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Old 02-10-2008, 07:07 PM   #11
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No pics=No Trich!
Good post Kevin seriously.
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Old 02-10-2008, 07:58 PM   #12
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Quote:
Originally Posted by K Kruger
.

.

Precisely.

Cooking to pasteurize and cooking for palatbility are not necessarily the same.

I cook chicken breasts to 158-160. And I cook whole chickens and turkeys to that point as well (depending on how I am cooking them, sometimes I'll ice the breasts of whole birds before cooking so that the breasts take longer, leaving more time for the thighs/legs to get to higher temps).

Though you can cook thighs, say, to a lower safe temp than the usual 170-180 that most cooks use, at lower temps, say 160, most people would find the meat unpalatable--though it would be safe.

Quote:
If you were doing a turkey... or chicken pieces... or whatever... and it took loonger than 35 minutes for your temp to climb from 140 to 150 would you really need to go any higher?
Not for safety you wouldn't.

[quote:v93g553y]lets just say you hit 150 with a bunch of chicken... pulled it off and dumped it in a pan together and held it for 14 minutes before serving... before serving.. you checked it and it had not gone down below 145... is it safe.
Yes. Whether you'd find it palatable is another question. You well might, especially if you were able to hold longer.

When one cooks sous vide, a technique that involves vac-packing foods then cooking in a constant-temp water bath, one often cooks at the actual finish temp desired. Cooking is often quite lengthy though, as not only is time required to bring the meat (or whatever) up to the temp of the water bath, additional time is needed for food safety, and additional time still is needed to cook the food--i.e., get the food to the point where it is tender, where, in the case of tough meats, enough time has elapsed for connective tissue breakdown to occur. At these low finish temps this takes quite a while. Tough cuts like short ribs are often cooked more than 30 hours.[/quote:v93g553y]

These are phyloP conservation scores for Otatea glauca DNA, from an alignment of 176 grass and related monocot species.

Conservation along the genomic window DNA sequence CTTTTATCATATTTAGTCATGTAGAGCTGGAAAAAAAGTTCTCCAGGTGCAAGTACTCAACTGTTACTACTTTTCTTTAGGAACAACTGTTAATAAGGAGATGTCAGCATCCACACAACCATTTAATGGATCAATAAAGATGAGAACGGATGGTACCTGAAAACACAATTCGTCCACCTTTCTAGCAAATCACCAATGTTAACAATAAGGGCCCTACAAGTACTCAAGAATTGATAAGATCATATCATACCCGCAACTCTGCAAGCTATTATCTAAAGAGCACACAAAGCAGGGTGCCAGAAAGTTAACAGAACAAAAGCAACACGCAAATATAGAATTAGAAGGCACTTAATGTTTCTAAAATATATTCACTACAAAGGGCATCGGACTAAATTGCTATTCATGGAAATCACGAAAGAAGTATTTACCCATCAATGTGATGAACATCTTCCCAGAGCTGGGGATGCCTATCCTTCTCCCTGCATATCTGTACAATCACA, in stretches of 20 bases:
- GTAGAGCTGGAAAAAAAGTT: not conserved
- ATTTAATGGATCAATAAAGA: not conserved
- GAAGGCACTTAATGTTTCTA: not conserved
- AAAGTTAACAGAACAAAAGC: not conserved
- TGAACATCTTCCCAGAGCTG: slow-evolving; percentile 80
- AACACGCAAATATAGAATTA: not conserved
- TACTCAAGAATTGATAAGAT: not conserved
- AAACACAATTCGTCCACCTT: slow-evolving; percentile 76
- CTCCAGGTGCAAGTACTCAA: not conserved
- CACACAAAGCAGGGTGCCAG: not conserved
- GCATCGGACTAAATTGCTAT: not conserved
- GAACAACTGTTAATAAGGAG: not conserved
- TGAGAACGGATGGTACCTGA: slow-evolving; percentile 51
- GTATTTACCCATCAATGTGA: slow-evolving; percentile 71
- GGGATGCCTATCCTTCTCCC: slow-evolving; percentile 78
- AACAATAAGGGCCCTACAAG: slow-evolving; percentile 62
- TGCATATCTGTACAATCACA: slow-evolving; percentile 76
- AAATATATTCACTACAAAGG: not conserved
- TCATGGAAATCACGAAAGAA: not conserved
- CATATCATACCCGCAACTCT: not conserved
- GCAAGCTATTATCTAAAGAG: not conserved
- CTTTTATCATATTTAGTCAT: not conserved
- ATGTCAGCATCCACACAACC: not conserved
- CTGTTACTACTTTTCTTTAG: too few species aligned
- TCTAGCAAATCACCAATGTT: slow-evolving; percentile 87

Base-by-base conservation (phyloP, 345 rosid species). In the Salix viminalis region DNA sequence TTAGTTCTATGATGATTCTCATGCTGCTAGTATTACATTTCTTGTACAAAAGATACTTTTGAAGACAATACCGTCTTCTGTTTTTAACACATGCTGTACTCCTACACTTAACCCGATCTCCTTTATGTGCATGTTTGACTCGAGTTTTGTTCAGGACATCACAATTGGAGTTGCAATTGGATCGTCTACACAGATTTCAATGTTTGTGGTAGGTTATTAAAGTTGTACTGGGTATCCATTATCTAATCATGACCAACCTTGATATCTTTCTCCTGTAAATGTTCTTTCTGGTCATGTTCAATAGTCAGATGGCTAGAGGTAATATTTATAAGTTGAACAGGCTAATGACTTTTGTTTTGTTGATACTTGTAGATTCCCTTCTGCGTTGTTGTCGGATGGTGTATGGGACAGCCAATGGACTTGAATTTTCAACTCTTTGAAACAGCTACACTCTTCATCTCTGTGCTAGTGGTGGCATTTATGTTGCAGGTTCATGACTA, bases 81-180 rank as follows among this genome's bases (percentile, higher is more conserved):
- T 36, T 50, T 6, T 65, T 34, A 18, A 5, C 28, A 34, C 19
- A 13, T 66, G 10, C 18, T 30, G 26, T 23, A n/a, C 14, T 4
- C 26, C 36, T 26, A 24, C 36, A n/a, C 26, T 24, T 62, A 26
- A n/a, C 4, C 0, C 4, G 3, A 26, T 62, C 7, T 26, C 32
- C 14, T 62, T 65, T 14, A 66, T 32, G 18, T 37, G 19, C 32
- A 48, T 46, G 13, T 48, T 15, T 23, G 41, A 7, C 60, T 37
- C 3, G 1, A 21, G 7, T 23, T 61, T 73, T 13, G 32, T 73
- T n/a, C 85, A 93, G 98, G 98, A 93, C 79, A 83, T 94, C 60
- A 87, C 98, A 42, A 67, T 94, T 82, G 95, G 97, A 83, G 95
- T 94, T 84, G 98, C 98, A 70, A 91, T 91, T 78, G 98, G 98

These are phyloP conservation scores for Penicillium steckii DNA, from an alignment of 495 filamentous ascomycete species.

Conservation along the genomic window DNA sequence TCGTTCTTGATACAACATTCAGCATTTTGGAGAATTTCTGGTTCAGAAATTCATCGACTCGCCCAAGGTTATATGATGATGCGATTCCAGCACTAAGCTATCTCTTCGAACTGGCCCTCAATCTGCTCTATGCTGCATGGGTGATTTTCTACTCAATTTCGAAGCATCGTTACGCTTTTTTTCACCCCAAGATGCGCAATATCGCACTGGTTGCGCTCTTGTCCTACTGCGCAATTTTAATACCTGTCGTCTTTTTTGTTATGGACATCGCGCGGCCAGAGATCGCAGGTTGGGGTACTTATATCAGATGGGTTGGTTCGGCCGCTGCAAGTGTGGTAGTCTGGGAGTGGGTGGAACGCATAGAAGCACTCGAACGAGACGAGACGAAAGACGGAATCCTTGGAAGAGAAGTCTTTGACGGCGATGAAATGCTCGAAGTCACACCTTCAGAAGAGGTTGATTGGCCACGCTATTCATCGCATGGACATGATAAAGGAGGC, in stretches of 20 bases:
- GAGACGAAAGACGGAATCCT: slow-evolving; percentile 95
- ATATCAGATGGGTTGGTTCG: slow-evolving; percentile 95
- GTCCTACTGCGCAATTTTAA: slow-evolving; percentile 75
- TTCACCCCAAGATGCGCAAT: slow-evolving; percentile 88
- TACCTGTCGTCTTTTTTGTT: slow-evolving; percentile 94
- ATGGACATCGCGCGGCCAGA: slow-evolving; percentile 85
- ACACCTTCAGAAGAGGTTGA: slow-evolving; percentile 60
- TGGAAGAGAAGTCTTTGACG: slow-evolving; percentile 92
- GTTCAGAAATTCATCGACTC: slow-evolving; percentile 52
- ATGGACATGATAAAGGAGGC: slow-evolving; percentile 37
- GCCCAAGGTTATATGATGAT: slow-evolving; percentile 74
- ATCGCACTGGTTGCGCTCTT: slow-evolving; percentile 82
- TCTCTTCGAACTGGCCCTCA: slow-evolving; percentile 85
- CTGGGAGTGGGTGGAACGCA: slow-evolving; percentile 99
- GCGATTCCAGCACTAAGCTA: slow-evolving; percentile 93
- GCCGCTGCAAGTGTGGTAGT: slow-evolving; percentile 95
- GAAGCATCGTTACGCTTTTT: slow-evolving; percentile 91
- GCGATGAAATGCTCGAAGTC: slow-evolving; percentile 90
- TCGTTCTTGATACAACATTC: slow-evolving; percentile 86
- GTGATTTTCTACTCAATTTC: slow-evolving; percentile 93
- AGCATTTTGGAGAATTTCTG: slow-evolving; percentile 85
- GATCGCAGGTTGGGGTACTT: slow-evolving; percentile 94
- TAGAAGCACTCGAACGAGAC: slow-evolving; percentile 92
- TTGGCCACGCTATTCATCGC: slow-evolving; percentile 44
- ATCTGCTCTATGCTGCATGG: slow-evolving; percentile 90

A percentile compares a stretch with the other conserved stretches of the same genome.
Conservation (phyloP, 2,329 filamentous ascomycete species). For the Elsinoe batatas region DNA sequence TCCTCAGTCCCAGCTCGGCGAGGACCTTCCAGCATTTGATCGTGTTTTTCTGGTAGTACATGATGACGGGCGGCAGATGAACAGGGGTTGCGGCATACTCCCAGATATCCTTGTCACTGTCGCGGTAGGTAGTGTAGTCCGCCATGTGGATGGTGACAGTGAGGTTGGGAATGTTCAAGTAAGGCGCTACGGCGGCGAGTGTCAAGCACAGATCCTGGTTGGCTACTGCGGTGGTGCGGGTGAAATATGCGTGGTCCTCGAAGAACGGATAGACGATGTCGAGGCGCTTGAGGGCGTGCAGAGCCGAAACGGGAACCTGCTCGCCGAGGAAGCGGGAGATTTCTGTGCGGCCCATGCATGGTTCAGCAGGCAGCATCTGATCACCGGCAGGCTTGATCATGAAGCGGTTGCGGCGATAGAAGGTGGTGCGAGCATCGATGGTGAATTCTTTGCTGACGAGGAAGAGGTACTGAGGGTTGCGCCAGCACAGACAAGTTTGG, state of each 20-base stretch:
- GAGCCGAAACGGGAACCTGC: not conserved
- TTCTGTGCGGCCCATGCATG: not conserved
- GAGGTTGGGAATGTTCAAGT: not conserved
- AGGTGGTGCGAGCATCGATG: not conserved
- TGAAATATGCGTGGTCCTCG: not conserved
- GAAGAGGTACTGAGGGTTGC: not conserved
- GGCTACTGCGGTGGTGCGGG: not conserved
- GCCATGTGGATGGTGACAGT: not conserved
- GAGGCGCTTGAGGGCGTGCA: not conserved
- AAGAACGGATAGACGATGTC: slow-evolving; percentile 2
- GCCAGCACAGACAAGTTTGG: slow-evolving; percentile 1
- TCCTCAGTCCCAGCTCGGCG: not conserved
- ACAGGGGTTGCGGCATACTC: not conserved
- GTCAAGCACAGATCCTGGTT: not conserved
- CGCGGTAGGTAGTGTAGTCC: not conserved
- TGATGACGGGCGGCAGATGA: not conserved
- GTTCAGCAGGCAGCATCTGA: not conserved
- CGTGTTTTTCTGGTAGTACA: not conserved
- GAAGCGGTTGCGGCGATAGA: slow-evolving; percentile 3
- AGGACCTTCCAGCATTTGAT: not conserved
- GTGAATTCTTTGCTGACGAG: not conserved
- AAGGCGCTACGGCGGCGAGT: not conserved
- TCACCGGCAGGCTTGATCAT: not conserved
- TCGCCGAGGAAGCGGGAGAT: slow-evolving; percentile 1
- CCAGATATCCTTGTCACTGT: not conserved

I agree that poultry should be done (palatable).. and not "rare" so to speak... even if all the bugs are dead. I was just making "for instance" statements as to food safety to see if you agreed with what I was saying regarding food safety. I do not like "rare" poultry either, but I certainly don't like dry poultry.

the problem I have faced continually is when smoking chicken you get that red near the bone thing going on and of course.. people say "its not done" and I have to tell them that's what they get with smoked chicken and I assure them that it is done because I have temped nearly every piece that comes off the cooker and it is at least 165.. but you still get "that Look"... but then they will also complain if it is dry... so what to do....
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Old 02-10-2008, 08:11 PM   #13
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Think the best advice would involve leaving chicken off the menu if you in catering or run a bbq bizness. As the fella splained it to me all it takes is some old bluehair to spot a redstreak in there and start yelling "raw chicken" then nobody else will eat it either.

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Old 02-10-2008, 08:39 PM   #14
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That's why many commercial places do chicken quarters (leg/thigh combos) only. One can cook them to death and they're usually fine.

I've done numerous chicken breast jobs. I cook them to a low internal and hold for some time. Keppes them moist, still tender, and no pink. It is actually easier to do (usually) as a private chef or caterer than in most small commercial establishments.